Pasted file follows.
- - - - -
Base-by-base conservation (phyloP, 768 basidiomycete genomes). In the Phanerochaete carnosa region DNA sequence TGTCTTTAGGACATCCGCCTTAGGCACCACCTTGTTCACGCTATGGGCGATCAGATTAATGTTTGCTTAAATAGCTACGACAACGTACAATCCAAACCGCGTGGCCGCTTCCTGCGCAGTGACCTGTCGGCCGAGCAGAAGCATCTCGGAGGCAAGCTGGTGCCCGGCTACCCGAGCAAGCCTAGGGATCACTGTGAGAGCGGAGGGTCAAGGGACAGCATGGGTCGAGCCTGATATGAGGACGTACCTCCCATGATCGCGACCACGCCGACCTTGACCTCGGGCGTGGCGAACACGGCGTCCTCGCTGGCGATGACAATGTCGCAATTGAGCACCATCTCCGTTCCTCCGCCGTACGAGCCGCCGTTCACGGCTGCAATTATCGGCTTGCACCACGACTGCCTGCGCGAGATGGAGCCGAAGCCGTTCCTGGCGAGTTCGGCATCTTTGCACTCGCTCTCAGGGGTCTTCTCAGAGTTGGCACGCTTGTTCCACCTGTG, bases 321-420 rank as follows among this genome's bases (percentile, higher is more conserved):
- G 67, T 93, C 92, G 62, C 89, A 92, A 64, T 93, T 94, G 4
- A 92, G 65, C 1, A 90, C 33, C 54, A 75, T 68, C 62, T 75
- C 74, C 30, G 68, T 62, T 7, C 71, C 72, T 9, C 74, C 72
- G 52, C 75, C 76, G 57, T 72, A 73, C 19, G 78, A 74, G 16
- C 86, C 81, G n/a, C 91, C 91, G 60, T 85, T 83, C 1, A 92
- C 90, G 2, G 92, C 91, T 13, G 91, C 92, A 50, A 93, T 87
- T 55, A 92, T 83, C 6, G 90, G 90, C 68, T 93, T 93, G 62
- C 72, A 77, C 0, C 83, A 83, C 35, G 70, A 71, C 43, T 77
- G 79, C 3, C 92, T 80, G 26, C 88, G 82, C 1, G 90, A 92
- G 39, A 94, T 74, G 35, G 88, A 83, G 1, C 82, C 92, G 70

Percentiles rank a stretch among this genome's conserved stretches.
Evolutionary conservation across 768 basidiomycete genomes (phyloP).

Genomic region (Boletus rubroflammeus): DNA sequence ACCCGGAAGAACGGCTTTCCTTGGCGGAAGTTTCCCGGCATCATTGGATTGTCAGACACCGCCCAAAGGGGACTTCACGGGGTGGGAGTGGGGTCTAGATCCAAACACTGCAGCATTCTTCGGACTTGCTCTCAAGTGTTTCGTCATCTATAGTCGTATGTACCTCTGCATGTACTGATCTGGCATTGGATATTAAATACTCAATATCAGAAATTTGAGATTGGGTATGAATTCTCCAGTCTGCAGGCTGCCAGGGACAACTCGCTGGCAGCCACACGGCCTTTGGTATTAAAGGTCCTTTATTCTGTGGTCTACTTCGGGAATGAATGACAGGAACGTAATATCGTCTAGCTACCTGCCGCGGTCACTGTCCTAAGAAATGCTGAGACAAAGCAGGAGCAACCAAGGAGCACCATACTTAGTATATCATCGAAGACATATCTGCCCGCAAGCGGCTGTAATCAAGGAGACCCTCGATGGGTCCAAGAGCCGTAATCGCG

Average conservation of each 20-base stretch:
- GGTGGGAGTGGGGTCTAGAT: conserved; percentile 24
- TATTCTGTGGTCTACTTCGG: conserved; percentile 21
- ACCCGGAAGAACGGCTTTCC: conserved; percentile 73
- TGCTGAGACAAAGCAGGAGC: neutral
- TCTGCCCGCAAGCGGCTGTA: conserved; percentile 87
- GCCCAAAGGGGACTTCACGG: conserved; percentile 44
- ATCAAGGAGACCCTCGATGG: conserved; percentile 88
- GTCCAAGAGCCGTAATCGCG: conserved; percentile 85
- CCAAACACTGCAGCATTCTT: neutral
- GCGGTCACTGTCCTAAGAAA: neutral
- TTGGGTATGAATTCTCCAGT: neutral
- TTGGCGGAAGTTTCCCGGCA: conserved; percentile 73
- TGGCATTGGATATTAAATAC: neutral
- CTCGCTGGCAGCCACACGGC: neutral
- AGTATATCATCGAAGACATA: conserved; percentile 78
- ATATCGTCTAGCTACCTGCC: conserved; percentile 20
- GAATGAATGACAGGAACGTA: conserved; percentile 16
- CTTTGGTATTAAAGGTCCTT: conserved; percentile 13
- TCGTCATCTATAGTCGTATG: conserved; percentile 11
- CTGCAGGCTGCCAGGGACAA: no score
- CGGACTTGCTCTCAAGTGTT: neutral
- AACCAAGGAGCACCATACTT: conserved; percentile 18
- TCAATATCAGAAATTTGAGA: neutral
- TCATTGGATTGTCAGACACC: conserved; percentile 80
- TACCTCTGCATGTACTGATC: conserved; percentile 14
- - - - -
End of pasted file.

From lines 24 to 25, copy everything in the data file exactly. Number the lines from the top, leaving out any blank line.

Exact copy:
- CCAAACACTGCAGCATTCTT: neutral
- GCGGTCACTGTCCTAAGAAA: neutral